Most of us have situations in our own lives that challenge us on a day to day basis. These may be physical or they may be psychological, but rest assured, everyone who has ever tried to accomplish anything in life has had to overcome their own personal seasickness.
Oftentimes it is a private war; carried on quietly within our own lives. But unlike heroes like Nelson, no one will celebrate our victories, no one will recognize our successes, and no one will pin a medal to our chest for winning. But even without the fanfare from others, nothing can dim the quiet satisfaction of knowing in our own hearts that we did not give up!
A hopelessly lost salesman came upon a farm house where the owner was rocking away on his porch. Late and desperate to get back on the road he stopped to ask for directions.
“Take the dirt road in the direction that the sun sets; keep going until you go past the old post office. Make a left after you drive past the broken down tractor that them Taylor boys left a sittin’ there,” explained the farmer. “Keep a goin’ a bit more until you pass the old sawmill, …” he continued but was interrupted by his old hound dog who let out a rather painful groan.
“Aroooogh,” moaned the dog.
The farmer continued, “…once you get past old McGreevy’s farm, make another left, and …”
“Arooooooogh”… once again, the dog lets out a painful moan.
“Excuse me,” asked the salesman, “but is there something wrong with your dog?”
The farmer looked down at the dog, paused a second, and then replied, “Naw, he’s just lying thar on a nail”. “Wait a minute,” asked the puzzled salesperson, “if he is lying on a nail, why doesn’t he just get up?” Without missing a beat, the farmer said matter of factly, “Don’t hurt enough to get up, just to complain about it…”
Moral: How many times have you criticized someone for how they are doing something? How many problems have you solved with your friends over beers at the local pub? How often do you feel like you have a better idea? Well, stop complaining about it and do something about it!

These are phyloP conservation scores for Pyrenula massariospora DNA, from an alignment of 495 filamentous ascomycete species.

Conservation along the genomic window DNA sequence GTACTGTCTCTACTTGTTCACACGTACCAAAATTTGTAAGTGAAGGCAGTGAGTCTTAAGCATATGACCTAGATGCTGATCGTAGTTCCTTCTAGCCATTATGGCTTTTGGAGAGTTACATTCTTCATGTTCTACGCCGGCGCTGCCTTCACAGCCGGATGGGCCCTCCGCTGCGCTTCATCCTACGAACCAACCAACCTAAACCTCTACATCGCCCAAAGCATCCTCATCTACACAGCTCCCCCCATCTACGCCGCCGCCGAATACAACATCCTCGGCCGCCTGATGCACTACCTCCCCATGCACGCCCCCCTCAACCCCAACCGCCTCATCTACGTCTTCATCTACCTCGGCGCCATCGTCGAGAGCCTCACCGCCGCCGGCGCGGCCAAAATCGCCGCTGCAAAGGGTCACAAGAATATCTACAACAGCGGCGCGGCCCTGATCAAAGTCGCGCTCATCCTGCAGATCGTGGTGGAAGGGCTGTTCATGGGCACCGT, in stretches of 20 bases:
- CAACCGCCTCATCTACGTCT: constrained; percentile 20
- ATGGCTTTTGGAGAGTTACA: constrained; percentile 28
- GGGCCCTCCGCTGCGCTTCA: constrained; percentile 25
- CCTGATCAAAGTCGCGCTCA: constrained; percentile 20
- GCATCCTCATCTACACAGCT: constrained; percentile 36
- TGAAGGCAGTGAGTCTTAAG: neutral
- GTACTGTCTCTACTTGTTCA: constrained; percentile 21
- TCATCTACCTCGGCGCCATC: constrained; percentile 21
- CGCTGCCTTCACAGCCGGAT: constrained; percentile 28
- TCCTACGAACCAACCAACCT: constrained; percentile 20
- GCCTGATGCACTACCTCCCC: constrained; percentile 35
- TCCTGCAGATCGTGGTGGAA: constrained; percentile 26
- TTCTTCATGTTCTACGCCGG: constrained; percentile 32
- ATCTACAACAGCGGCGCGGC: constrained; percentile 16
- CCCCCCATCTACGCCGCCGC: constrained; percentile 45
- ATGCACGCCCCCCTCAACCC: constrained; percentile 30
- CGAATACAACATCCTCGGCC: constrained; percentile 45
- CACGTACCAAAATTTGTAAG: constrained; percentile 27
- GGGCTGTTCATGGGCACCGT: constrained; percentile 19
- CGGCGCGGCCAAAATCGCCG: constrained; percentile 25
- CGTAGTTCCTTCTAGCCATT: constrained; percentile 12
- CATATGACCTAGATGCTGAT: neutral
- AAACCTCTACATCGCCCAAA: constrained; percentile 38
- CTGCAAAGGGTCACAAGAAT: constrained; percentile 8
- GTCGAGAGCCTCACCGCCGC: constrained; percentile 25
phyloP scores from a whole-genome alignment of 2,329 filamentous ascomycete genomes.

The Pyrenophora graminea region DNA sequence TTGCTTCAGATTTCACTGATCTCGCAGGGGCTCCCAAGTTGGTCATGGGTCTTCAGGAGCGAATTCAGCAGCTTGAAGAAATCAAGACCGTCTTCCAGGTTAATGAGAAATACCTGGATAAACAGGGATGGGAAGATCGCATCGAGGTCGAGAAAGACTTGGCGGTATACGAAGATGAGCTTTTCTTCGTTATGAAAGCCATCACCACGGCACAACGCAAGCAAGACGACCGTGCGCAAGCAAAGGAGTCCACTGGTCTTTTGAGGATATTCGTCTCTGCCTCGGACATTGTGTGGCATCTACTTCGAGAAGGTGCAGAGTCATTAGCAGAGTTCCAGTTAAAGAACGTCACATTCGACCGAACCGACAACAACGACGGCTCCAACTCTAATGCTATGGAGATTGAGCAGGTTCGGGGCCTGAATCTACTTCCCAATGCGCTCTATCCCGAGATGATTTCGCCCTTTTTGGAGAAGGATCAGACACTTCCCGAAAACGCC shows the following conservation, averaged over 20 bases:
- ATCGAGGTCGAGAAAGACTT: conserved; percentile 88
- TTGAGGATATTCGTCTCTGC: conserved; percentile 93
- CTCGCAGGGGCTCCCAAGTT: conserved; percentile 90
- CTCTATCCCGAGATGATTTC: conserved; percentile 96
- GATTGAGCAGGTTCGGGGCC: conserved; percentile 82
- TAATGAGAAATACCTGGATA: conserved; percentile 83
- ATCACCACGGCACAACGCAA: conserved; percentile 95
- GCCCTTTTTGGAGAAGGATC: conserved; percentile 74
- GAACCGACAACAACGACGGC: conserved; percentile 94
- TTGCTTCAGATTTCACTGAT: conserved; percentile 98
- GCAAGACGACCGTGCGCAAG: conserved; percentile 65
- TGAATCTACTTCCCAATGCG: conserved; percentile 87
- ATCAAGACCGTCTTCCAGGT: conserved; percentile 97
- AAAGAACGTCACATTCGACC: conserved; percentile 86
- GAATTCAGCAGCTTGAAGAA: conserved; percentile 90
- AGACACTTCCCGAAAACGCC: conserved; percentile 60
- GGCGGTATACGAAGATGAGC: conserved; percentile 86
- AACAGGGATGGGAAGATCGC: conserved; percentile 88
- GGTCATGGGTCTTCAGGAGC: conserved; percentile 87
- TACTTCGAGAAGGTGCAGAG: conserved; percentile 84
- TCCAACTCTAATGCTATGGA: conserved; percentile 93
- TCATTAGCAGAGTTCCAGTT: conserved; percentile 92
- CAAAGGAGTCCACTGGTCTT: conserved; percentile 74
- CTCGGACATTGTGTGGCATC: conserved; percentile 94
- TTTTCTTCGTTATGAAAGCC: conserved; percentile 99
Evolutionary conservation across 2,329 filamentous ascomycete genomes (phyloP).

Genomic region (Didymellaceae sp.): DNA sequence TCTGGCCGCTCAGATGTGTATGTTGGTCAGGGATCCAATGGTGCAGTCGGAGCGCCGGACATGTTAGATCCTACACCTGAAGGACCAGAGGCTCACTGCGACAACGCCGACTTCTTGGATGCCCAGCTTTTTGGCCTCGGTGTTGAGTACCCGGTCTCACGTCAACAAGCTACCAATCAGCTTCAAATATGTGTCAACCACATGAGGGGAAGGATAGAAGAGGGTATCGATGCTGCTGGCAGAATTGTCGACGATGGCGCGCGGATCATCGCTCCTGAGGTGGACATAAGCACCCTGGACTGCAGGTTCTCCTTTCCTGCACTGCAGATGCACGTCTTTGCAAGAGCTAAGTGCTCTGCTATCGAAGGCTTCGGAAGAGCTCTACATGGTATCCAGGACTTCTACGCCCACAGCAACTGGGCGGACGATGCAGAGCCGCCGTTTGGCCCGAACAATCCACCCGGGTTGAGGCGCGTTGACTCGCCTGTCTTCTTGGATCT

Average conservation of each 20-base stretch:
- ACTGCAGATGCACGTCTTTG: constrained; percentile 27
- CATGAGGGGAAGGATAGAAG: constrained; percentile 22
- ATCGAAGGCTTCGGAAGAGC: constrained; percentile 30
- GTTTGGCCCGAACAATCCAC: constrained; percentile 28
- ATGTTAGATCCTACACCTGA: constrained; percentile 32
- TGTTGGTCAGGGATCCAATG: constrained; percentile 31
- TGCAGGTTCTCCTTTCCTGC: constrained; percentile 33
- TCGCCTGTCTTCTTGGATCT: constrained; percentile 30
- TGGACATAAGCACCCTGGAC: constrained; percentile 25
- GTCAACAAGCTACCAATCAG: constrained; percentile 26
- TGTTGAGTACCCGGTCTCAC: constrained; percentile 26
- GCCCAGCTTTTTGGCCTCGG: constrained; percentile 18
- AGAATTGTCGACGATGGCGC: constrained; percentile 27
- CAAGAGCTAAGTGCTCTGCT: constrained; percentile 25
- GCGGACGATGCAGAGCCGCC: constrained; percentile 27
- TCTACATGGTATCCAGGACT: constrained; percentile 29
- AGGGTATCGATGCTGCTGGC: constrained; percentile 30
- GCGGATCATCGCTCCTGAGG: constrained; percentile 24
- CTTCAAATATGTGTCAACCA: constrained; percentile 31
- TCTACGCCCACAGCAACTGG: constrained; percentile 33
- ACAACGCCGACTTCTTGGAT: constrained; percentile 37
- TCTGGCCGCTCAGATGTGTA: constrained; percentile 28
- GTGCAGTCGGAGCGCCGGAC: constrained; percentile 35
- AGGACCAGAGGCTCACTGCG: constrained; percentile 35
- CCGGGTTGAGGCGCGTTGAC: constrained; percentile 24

Remember: “It is better to light a candle than to curse the darkness.”
(I wrote the following article for BABM Business Magazine back in May/June of 2009. The article is reprinted here with their permission.)
With the latest layoff news continuing to add chaos to the economy, CEOs need to protect their businesses in case of staff cuts, restructuring or consolidation of offices. While your company may not be planning layoffs now, there is no guarantee that in three or six months from now this will be the case. There are steps your business should take, both proactively and reactively, to ensure that your most valuable information such as customer data and contracts isn’t walking out the door with terminated employees.
Ideally, even before layoffs occur, businesses need to be prepared to protect their assets. Employees may sense a layoff is imminent and start grabbing what data they can before they get the official word. This could lead to a loss of your company’s most valuable contacts that former employees may use to compete against you. Proactive monitoring of systems, before layoffs begin, can ensure that your company’s data is protected.
There are a variety of technologies you can implement to monitor your employees’ access of specific applications. For example, you can monitor who has access to what type of database and determine if an employee is running unusual reports. Are certain employees extracting every field, downloading the data to a local disk and/or sending it to themselves over email?
Having a solid process for role provisioning and access management will help limit access of certain information to those people who need it to do their jobs. If levels of access to various applications and corporate information are assigned for each job description, it is easier to set up monitoring systems for each employee as well as protocols for changing passwords and other termination procedures to remove access when an employee is let go.